Thursday, November 18, 1999 Published at 04:50 GMT
Hurricane batters Caribbean
Lenny has 145mph winds but is only moving at about 9mph
Hurricane Lenny has ripped through the eastern Caribbean with winds of up to 145mph.
Houses in coastal areas on the Leeward Islands have been swept away and there is widespread flooding.
The eye of the storm was about 70 miles (115 km) west-southwest of Dutch St. Maarten at 0400GMT on Thursday.
Lenny battered St Croix, one of three islands that make up the US Virgin Islands, where the 55,000 inhabitants were unprepared for the intensity of the storm.
In Grenada, roaring waves washed rows of homes into the sea at Charleston Harbour and in the tiny fishing town of Gouyave, the Caribbean News Agency [Cana] reported.
Scores of people were left homeless in St. Lucia when 20ft waves washed away their houses.
One Red Cross official told Cana: "People wept openly in the streets as they witnessed their homes being swept away by the high seas."
Hurricane warnings are in effect for most islands on the northeastern edge of the Caribbean Sea: including the US and British Virgin Islands, Dutch St Maarten, French St Martin, St Barthelemy, St Eustatius, Saba, Anguilla, St Kitts and Nevis, Montserrat, Antigua and Barbuda.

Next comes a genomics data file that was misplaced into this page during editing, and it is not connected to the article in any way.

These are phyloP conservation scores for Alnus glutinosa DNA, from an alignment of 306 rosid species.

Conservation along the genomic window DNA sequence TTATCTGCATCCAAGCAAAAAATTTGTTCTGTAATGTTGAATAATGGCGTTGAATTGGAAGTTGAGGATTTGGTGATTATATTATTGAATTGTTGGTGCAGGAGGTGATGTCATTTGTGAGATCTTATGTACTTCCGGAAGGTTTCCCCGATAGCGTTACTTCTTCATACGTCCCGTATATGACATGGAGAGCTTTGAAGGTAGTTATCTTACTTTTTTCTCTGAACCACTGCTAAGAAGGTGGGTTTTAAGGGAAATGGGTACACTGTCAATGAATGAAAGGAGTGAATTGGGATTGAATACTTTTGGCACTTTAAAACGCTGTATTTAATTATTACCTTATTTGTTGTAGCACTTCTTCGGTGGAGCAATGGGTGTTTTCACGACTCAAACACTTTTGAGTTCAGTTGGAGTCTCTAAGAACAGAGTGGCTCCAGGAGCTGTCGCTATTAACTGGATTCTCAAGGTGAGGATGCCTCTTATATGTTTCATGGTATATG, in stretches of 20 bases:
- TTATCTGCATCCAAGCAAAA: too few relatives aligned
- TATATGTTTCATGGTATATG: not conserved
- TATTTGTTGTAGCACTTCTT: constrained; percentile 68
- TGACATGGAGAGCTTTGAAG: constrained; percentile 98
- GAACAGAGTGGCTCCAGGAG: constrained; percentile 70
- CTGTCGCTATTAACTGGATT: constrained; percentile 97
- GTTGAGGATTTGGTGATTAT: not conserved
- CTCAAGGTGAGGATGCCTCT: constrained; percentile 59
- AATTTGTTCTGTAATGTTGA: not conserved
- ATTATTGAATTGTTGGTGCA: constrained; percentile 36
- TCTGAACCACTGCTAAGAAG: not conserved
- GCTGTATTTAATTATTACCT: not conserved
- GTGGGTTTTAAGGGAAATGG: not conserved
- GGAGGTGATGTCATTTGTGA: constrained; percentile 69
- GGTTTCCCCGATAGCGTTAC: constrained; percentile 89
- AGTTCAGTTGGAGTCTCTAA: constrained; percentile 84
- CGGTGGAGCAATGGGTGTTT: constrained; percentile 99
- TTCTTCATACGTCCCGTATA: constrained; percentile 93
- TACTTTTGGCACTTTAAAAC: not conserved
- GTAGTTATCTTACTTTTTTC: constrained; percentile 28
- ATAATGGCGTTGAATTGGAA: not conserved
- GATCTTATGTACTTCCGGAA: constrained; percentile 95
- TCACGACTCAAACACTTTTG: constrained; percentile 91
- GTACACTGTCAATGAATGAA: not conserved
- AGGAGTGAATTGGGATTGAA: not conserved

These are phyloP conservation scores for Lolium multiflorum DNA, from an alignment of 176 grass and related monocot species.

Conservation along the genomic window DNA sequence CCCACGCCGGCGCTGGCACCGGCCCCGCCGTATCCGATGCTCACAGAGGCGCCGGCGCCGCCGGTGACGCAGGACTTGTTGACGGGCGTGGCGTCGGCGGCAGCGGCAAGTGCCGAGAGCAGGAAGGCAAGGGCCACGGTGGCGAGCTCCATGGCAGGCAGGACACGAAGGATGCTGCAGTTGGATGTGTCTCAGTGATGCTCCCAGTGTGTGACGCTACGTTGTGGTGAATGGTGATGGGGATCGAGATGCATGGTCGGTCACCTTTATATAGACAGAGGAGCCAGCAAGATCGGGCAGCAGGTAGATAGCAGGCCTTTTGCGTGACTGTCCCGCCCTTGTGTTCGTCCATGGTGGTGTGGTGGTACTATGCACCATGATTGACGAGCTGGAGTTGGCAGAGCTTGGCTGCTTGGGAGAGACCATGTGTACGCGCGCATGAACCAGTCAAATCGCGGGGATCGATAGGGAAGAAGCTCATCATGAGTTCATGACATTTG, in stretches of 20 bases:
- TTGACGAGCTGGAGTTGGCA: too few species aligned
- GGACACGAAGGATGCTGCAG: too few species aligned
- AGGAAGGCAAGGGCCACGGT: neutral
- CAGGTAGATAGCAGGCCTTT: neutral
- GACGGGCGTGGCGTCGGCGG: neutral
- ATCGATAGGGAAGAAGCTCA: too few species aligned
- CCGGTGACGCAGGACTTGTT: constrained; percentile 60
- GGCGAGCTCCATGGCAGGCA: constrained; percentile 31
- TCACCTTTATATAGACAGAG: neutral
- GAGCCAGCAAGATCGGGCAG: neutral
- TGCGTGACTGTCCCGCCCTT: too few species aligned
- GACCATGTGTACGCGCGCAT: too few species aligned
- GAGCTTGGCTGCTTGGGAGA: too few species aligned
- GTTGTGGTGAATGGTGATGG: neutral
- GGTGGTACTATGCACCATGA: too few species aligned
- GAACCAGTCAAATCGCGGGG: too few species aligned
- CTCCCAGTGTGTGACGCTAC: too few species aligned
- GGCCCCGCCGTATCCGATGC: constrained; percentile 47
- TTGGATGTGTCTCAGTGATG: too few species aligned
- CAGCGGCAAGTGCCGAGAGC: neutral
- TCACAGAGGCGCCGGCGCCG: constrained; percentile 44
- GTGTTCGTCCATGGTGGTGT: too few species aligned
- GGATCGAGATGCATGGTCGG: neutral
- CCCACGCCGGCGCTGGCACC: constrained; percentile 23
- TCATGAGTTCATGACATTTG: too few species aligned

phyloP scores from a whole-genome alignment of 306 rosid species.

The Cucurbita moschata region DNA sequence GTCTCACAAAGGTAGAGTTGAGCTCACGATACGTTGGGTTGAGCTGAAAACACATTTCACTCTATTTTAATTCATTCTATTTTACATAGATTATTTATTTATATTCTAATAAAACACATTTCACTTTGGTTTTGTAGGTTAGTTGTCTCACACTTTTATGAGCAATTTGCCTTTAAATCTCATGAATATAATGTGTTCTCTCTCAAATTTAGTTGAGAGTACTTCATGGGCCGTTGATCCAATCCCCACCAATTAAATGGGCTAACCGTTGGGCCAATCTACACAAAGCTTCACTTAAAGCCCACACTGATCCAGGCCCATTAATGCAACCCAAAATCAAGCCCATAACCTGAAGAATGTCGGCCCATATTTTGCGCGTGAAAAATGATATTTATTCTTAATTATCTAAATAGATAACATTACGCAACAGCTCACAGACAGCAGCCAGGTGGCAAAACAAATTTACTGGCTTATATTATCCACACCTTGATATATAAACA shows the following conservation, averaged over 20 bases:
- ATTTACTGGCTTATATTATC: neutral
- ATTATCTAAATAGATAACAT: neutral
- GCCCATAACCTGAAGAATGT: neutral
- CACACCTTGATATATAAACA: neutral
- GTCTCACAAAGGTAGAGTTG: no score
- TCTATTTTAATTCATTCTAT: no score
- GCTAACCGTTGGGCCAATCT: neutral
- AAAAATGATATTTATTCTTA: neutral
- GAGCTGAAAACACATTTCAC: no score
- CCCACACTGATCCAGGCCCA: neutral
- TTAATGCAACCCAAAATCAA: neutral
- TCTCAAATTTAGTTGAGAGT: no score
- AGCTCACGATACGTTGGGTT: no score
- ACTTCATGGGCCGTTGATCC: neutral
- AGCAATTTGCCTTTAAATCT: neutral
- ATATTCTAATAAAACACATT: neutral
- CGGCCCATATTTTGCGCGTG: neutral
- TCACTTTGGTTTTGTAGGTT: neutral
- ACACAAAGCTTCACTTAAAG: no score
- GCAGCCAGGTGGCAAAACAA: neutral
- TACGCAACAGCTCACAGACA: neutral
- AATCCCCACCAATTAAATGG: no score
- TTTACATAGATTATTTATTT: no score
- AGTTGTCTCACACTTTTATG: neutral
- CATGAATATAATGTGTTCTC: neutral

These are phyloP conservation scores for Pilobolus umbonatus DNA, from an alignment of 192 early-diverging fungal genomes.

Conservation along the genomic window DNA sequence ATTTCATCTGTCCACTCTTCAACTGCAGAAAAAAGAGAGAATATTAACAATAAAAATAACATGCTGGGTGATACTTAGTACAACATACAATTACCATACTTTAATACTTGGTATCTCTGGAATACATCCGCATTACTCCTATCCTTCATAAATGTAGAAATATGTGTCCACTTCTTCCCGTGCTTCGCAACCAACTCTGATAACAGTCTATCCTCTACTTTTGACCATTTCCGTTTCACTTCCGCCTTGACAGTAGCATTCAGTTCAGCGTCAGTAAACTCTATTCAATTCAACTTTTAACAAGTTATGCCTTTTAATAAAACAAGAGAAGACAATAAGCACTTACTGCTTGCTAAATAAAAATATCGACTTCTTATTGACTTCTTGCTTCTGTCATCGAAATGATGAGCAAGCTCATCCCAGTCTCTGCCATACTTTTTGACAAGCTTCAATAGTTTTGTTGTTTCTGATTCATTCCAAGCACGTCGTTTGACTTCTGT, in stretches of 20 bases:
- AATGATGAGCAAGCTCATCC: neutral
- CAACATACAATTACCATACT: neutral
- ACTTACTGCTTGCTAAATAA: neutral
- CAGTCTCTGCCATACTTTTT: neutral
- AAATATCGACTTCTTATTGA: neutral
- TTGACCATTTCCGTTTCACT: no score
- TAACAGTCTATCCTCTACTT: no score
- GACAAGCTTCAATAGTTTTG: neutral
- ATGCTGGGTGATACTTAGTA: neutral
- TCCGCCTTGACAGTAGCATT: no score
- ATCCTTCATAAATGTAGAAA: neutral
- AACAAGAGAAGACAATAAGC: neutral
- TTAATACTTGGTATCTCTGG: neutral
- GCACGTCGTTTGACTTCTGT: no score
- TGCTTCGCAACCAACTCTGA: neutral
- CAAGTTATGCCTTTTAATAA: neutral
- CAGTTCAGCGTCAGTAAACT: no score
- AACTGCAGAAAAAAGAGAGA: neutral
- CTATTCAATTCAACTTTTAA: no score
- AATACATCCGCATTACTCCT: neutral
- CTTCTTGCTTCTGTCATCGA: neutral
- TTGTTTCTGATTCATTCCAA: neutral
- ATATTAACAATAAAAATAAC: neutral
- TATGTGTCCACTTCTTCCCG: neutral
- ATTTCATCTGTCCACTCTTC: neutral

State of emergency
Lenny passed south of Haiti and the Dominican Republic on Tuesday, veering north-east in the evening.
The storm has surprised forecasters because it formed so late in the hurricane season, which ends on 30 November, and is moving in an unusual direction - from west to east.
A state of emergency and evening curfew have been declared in the US Virgin Islands, and the US National Guard has been placed on alert.
In the nearby British Virgin Islands, schools, government offices and airports closed on Tuesday afternoon. Only nurses, doctors, police and essential workers remain.
Cruise ships docked in San Juan and in St Thomas headed out to sea in an attempt to escape the storm.